Ron Sachs / CNP / MediaPunch / IPX

Two recent polls say that public opinion is tilted against the Republican maneuver that overturned privacy rules for broadband providers like Comcast and AT&T.

  • Priorities USA, a liberal group, says that 83 percent of voters polled opposed passing the measure and six percent supported it. Sixty-six percent of people who strongly approved of the job President Trump has been doing opposed the measure. The poll was conducted by Civis Analytics with a margin-of-error of plus-or-minus 3.1 percent.
  • A Huffington Post/YouGov poll found that almost three quarters of people thought Trump should veto the measure (he signed it). It had a margin of error of 4.1 percent.

Why it matters: The use of an obscure law to roll back the rules has triggered significant press attention, and Democrats hope it will help them get the edge on vulnerable Republicans who voted for it. Whether that's the case remains to be seen.

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Tim Scott says Trump "misspoke" when he told Proud Boys to "stand by"

Photo: Bonnie Cash/POOL/AFP via Getty Images

Sen. Tim Scott (R-S.C.) told reporters on Wednesday that he believes President Trump "misspoke" when he told the far-right group "Proud Boys" to "stand back and stand by" in response to a question about condemning white supremacy at the first presidential debate.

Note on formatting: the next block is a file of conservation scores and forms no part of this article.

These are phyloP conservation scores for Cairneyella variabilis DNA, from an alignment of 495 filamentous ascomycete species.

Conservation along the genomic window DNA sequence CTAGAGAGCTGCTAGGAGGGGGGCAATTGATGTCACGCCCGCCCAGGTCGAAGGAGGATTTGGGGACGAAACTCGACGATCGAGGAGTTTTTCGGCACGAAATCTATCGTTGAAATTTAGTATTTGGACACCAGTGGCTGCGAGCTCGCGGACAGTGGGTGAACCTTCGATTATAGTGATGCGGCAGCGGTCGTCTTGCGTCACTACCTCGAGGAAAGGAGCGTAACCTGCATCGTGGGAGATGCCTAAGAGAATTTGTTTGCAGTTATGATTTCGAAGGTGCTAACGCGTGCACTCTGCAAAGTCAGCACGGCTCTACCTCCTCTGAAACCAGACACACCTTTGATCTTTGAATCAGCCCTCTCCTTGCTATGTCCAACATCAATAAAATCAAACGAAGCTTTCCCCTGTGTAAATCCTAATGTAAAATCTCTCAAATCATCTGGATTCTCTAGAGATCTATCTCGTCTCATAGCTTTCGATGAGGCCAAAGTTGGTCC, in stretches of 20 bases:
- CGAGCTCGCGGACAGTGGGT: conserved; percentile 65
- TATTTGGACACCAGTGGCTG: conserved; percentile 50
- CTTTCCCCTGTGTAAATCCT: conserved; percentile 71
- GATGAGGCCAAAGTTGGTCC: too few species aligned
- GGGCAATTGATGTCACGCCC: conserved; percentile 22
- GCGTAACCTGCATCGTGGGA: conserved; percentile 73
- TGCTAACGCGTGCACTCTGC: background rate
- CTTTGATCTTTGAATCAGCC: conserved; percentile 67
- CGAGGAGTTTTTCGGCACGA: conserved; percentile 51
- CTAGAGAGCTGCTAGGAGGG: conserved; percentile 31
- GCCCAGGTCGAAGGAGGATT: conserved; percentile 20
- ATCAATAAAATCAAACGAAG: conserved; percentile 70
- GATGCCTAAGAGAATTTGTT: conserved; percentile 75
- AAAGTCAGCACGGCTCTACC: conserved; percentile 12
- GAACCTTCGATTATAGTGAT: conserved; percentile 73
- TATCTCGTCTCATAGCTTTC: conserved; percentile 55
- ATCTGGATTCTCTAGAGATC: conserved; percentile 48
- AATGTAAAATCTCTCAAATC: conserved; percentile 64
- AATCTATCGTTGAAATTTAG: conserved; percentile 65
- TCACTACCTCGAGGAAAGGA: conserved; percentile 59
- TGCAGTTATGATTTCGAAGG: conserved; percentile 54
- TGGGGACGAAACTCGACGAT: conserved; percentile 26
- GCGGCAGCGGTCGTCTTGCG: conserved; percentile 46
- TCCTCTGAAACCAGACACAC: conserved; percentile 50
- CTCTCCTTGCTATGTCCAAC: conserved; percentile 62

Catch up quick: Moderator Chris Wallace asked Trump on Tuesday, "Are you willing, tonight, to condemn white supremacists and militia groups and to say that they need to stand down?" Trump asked who specifically he should condemn, and then responded, "Proud Boys, stand back and stand by. But I'll tell you what, somebody's got to do something about antifa and the left."

Ina Fried, author of Login
2 hours ago - Technology

Lego, Sesame Workshop back early-learning startup

Photo by Noam Galai/Getty Images

A number of leading children's brands, including Lego and Sesame Workshop, are among the investors pouring $50 million into BEGiN, the New York startup behind the early-learning program HOMER.

Why it matters: Thus far, HOMER has focused on reading apps, but with the new funding and partnerships, the company says it will expand to a full early-learning program combining digital, physical and in-person experiences, tapping some of its investors for both content and distribution.

Ben Geman, author of Generate
2 hours ago - Energy & Environment

Climate's surprise appearance in the debate

Illustration: Annelise Capossela/Axios

The debate was a mess as moderator Chris Wallace struggled with President Trump's interruptions. But let's analyze the climate parts anyway without normalizing the whole thing.

Why it matters: The contest provided a collision over the topic between Trump and Joe Biden, and underscored the two candidates' immense differences.